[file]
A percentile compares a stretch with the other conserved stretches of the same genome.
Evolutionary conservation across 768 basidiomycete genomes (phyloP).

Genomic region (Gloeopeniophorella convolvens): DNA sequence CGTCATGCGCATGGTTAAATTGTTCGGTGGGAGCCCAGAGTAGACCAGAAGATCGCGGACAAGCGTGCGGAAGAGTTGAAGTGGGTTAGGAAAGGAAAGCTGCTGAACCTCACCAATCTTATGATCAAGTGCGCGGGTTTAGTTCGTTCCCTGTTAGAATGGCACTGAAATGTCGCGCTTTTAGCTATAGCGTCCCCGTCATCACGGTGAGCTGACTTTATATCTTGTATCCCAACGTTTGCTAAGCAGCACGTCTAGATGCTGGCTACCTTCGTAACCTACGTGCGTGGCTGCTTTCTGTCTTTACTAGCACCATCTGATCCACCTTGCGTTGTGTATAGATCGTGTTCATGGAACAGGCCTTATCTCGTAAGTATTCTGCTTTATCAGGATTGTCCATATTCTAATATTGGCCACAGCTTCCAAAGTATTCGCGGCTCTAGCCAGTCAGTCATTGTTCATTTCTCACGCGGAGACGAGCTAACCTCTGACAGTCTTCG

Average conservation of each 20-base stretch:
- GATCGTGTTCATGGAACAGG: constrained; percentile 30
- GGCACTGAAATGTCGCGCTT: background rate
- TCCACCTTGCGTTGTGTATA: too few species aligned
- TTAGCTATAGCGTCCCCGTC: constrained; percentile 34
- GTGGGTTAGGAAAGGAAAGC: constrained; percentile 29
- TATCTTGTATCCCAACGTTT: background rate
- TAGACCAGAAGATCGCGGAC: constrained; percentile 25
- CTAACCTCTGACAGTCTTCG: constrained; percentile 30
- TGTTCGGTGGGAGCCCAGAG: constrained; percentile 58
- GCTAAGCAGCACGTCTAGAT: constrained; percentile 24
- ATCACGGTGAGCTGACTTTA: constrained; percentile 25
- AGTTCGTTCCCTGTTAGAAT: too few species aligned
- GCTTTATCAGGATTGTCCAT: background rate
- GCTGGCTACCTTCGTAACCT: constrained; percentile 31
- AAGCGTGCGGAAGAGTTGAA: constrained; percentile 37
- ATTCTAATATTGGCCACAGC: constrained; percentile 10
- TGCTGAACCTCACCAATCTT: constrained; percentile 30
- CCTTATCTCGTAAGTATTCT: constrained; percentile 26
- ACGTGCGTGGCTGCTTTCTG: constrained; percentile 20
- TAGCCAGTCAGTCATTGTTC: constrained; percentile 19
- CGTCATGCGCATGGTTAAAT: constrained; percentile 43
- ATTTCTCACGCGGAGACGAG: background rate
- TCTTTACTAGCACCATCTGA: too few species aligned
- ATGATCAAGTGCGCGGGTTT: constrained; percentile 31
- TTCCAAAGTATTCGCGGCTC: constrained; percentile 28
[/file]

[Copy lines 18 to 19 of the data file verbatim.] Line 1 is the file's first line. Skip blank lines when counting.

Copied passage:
- GCTGGCTACCTTCGTAACCT: constrained; percentile 31
- AAGCGTGCGGAAGAGTTGAA: constrained; percentile 37